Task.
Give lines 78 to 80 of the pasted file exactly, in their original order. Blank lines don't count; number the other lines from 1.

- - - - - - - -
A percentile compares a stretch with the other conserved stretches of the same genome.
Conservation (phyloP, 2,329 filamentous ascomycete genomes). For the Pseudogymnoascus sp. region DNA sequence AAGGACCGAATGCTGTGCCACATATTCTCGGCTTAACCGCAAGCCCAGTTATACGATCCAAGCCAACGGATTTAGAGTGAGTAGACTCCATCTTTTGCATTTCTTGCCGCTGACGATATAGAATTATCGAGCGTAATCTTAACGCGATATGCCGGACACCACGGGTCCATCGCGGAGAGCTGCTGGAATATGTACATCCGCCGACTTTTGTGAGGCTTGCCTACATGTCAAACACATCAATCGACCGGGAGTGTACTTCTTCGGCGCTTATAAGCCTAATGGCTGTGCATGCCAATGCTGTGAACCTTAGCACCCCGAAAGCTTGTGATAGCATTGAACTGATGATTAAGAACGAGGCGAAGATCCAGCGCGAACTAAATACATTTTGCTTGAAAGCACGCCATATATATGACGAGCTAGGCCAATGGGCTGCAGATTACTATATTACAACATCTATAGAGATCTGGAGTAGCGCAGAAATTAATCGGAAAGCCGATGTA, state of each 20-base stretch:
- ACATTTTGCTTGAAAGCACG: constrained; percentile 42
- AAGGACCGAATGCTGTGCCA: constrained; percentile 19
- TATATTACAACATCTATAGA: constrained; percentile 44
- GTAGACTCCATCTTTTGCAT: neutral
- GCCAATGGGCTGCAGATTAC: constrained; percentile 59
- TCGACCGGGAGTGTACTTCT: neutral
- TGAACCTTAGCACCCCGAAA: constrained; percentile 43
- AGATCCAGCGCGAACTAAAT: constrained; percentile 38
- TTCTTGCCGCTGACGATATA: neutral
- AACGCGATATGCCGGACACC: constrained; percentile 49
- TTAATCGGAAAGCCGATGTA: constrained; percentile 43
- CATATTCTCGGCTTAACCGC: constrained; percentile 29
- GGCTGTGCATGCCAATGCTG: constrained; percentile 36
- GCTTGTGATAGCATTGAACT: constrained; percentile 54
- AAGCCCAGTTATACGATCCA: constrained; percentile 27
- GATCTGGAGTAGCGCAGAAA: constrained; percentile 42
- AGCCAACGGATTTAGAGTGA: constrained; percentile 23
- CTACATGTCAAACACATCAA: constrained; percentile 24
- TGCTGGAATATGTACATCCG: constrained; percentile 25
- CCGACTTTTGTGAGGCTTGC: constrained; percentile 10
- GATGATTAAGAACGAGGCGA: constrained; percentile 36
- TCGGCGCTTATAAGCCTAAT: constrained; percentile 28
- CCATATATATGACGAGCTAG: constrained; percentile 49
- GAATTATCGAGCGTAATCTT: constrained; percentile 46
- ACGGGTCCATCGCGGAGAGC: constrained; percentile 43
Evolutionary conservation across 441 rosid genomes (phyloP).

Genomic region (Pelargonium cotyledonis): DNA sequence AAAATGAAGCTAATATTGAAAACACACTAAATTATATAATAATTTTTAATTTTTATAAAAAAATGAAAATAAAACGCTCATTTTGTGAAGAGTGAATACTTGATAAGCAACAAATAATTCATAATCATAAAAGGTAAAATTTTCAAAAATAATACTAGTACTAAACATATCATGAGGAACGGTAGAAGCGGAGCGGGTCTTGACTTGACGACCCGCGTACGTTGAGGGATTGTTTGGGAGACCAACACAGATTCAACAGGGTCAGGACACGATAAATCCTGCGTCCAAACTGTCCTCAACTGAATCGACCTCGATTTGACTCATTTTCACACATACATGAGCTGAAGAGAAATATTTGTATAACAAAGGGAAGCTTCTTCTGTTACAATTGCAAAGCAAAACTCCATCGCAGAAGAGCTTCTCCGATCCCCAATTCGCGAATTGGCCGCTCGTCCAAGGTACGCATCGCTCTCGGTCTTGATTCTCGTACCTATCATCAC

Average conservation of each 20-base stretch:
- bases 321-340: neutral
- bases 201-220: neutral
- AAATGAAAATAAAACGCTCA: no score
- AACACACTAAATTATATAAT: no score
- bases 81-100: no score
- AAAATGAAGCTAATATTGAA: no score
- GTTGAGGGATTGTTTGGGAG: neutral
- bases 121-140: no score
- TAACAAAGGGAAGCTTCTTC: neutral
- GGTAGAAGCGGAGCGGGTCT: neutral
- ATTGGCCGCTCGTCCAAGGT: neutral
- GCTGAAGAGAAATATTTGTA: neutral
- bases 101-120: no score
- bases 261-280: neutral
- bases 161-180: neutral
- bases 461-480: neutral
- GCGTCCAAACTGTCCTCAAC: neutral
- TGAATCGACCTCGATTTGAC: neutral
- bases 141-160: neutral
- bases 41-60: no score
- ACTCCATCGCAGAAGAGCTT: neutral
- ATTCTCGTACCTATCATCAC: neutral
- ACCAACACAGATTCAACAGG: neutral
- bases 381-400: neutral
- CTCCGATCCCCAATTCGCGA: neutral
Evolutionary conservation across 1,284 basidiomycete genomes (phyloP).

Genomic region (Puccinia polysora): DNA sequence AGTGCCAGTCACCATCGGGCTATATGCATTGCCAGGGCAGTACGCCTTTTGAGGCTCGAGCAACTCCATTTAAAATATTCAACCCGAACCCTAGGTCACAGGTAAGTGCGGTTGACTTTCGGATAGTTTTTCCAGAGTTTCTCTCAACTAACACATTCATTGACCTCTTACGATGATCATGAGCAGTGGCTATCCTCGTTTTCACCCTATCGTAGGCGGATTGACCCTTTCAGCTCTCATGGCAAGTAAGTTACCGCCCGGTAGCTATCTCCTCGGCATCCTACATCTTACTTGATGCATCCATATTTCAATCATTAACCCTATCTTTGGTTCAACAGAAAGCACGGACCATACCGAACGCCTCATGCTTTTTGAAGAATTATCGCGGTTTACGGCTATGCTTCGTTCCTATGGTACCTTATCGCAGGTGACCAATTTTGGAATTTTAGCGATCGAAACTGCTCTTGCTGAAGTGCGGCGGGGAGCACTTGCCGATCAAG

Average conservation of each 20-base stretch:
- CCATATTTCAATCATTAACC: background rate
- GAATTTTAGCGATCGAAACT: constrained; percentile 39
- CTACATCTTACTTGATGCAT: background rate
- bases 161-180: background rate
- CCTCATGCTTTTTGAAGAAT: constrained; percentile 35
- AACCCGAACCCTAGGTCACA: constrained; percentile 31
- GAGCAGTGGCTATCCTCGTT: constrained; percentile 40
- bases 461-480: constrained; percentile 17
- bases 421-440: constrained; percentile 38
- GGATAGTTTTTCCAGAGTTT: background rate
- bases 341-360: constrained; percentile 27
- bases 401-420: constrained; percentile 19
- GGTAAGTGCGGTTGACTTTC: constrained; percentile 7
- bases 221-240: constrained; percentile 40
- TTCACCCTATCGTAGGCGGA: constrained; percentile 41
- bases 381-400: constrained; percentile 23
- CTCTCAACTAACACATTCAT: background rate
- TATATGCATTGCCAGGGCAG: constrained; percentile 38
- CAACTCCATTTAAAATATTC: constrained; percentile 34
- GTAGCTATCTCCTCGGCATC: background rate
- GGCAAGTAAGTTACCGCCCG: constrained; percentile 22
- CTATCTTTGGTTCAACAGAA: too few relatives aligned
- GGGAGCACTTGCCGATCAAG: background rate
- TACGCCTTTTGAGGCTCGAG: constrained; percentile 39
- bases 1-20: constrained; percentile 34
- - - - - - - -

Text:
- GTAGCTATCTCCTCGGCATC: background rate
- GGCAAGTAAGTTACCGCCCG: constrained; percentile 22
- CTATCTTTGGTTCAACAGAA: too few relatives aligned